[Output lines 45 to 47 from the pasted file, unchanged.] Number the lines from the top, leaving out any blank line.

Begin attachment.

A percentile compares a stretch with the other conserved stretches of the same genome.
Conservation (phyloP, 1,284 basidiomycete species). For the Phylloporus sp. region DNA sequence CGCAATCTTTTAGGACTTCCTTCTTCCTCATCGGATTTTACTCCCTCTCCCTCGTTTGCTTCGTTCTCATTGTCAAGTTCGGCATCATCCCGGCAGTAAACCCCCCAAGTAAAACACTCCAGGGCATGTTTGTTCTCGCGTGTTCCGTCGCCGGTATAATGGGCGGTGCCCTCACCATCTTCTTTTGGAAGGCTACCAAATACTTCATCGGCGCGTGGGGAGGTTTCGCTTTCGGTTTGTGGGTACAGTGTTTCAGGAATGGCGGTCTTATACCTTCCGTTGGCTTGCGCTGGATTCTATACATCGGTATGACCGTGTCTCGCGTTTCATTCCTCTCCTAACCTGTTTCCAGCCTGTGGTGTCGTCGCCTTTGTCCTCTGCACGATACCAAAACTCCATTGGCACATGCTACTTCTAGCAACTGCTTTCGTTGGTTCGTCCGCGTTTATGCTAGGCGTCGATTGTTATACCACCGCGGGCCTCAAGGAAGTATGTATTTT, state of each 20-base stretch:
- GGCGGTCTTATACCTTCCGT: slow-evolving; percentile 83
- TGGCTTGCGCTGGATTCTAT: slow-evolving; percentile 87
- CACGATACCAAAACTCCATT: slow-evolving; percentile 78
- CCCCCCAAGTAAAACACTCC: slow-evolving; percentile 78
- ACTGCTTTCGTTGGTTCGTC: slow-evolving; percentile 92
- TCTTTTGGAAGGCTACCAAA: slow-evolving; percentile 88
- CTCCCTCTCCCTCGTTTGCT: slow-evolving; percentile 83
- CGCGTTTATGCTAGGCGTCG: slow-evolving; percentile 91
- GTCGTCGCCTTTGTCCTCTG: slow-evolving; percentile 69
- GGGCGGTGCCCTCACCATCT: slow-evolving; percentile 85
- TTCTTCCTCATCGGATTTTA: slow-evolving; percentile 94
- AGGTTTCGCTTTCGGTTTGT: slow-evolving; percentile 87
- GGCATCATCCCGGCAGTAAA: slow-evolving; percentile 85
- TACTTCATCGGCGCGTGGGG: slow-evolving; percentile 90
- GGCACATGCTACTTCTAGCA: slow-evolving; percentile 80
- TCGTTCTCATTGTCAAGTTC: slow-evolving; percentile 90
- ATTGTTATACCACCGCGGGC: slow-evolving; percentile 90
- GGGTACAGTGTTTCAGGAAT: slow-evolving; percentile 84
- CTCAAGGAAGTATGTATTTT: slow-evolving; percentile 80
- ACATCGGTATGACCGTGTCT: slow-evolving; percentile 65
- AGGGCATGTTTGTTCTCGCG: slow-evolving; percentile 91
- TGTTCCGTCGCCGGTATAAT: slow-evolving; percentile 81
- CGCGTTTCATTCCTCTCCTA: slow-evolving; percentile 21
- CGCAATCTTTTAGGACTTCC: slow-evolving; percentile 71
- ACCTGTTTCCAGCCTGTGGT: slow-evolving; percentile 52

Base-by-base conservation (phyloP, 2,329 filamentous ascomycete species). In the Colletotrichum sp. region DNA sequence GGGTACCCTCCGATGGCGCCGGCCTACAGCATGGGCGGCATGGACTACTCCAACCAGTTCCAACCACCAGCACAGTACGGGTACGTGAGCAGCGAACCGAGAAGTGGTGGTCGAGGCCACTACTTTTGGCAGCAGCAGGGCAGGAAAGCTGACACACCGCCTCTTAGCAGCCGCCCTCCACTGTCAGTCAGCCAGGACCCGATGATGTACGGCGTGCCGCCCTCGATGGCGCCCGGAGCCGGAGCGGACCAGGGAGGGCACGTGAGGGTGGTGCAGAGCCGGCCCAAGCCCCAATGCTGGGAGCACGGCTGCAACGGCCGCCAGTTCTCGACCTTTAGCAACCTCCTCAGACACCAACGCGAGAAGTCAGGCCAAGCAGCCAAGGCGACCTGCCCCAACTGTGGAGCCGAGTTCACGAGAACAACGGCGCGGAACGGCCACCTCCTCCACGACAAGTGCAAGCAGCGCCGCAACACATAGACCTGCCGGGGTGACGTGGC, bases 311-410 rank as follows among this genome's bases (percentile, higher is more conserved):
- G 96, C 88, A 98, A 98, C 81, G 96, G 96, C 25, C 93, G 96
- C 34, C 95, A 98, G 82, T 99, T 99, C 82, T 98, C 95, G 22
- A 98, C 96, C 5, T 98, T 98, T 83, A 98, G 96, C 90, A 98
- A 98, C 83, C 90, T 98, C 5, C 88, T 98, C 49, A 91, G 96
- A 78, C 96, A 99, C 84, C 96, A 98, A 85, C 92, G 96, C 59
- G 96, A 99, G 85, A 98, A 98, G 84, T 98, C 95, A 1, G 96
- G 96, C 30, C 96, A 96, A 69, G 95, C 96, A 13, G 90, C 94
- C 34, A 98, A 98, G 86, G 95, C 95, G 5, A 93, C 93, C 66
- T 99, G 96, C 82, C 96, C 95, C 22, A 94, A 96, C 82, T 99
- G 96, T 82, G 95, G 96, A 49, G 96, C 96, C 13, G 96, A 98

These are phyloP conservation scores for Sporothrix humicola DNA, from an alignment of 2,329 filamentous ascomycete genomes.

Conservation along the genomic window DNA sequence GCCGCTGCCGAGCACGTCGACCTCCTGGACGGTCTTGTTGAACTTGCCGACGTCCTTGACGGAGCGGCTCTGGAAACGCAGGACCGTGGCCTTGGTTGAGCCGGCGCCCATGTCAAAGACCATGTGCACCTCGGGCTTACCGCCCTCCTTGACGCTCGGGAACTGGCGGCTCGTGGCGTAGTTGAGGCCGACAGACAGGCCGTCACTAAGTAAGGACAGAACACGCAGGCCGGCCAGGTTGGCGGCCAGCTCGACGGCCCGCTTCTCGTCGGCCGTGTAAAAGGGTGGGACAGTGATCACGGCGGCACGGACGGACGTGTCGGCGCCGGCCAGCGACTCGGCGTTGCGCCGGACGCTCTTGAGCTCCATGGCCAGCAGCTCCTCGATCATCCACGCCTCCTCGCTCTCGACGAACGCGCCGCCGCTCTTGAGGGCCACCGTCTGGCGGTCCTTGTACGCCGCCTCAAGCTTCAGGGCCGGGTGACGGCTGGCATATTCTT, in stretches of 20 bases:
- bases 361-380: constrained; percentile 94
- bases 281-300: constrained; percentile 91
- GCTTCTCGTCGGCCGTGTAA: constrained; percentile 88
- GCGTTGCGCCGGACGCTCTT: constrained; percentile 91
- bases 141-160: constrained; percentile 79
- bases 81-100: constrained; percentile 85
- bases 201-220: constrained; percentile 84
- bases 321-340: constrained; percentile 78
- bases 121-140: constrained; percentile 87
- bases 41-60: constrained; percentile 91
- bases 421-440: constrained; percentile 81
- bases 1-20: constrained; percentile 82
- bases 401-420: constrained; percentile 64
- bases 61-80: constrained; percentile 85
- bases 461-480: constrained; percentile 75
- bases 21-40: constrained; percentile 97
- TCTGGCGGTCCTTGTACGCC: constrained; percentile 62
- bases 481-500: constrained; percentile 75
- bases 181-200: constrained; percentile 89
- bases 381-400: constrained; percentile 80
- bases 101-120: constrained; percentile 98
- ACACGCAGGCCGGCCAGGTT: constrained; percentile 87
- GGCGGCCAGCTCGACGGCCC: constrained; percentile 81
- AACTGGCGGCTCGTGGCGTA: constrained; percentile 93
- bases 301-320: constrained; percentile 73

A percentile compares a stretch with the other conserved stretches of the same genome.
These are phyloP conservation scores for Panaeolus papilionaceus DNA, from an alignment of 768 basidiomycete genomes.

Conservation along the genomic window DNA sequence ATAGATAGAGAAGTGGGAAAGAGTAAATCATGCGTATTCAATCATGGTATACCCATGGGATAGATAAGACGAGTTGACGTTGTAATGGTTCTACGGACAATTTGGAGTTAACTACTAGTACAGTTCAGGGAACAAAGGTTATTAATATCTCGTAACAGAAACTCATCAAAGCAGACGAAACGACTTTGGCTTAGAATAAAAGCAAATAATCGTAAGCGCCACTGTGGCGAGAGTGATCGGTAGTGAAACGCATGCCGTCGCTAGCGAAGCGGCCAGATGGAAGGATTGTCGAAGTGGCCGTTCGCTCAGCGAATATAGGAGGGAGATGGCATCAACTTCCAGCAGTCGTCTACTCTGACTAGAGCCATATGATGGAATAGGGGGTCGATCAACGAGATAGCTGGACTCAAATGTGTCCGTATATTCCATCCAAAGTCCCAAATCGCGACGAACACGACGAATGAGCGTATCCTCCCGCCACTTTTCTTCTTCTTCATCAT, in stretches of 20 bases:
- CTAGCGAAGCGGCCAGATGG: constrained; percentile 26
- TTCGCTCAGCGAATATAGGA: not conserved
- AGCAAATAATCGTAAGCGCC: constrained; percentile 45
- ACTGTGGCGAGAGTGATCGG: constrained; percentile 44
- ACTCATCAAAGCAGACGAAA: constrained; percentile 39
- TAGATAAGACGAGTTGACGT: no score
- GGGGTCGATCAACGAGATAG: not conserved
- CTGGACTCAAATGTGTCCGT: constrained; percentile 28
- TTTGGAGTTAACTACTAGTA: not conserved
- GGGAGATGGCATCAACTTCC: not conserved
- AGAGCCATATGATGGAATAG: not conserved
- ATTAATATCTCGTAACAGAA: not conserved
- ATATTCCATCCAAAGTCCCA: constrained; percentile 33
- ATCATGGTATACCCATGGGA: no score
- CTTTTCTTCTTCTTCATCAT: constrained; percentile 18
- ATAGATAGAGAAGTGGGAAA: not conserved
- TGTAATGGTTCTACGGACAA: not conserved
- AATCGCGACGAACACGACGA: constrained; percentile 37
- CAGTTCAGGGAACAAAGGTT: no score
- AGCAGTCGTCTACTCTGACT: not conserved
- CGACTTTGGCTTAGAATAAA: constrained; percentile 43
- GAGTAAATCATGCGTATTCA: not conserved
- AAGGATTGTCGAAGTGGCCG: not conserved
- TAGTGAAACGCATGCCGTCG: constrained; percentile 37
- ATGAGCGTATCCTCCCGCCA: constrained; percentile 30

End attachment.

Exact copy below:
- bases 141-160: constrained; percentile 79
- bases 81-100: constrained; percentile 85
- bases 201-220: constrained; percentile 84